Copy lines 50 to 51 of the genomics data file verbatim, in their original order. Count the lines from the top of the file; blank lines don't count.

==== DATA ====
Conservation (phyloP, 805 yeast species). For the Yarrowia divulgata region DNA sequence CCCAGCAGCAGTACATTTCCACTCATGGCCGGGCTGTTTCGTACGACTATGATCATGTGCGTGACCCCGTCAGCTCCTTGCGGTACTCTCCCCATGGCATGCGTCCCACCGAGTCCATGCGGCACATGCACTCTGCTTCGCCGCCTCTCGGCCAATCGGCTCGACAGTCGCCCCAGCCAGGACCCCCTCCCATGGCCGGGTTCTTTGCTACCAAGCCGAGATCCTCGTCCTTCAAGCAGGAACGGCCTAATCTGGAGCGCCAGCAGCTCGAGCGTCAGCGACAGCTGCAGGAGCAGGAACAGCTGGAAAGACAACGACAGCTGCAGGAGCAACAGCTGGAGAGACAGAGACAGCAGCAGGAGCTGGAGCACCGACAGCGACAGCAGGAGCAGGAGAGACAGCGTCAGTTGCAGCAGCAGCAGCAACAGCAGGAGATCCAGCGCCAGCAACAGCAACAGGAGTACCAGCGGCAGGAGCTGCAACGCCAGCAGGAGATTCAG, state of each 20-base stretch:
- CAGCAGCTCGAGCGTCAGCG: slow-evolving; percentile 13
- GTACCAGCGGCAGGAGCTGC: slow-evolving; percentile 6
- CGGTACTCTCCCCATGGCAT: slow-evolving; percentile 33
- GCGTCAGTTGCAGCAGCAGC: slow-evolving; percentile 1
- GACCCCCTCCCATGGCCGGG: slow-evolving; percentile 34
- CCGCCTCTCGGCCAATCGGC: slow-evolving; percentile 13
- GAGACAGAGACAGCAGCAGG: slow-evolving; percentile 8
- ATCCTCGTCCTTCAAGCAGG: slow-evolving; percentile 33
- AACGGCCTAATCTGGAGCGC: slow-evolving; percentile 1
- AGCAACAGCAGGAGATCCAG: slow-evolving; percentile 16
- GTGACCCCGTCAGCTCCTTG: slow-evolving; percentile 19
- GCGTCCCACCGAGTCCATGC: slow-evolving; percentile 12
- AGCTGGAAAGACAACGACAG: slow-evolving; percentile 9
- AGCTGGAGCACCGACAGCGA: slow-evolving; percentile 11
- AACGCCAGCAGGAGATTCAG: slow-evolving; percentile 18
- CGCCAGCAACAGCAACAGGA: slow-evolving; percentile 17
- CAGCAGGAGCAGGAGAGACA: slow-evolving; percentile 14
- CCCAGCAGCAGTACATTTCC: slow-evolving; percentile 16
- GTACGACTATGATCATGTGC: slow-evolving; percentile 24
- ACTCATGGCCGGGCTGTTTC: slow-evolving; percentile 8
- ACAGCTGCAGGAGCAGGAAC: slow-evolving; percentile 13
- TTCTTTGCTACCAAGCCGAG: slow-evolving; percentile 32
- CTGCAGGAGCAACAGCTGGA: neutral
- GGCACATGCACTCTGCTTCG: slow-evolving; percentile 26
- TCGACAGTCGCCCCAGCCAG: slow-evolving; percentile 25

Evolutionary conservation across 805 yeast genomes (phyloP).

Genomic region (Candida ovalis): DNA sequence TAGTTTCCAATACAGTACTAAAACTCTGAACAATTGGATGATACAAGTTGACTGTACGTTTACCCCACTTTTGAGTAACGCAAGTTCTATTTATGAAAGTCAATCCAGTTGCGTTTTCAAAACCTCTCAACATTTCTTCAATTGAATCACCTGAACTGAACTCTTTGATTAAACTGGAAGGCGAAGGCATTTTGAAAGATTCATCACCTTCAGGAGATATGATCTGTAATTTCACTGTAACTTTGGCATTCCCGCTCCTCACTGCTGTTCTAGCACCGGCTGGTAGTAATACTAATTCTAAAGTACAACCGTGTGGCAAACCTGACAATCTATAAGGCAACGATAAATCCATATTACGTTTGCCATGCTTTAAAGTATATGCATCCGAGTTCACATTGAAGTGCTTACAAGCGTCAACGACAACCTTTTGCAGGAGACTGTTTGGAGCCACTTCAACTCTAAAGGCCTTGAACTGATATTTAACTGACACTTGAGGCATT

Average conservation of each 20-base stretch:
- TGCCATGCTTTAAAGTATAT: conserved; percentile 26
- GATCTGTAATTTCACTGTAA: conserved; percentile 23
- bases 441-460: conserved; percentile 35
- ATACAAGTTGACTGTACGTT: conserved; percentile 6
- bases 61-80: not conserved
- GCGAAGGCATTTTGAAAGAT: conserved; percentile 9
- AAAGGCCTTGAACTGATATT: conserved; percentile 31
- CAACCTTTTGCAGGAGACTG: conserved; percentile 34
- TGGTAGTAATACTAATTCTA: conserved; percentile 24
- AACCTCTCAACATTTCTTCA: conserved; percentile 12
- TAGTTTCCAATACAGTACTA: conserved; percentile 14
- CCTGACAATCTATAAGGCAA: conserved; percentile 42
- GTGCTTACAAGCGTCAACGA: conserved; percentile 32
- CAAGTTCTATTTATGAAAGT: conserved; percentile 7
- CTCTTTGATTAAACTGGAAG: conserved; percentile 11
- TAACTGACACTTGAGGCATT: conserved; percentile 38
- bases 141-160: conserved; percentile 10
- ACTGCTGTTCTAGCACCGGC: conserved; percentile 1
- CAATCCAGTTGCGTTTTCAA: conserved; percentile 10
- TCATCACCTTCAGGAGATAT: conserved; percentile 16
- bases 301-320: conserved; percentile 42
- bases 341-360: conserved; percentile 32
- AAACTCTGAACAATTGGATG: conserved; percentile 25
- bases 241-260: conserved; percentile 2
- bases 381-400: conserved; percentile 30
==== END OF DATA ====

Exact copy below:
- bases 301-320: conserved; percentile 42
- bases 341-360: conserved; percentile 32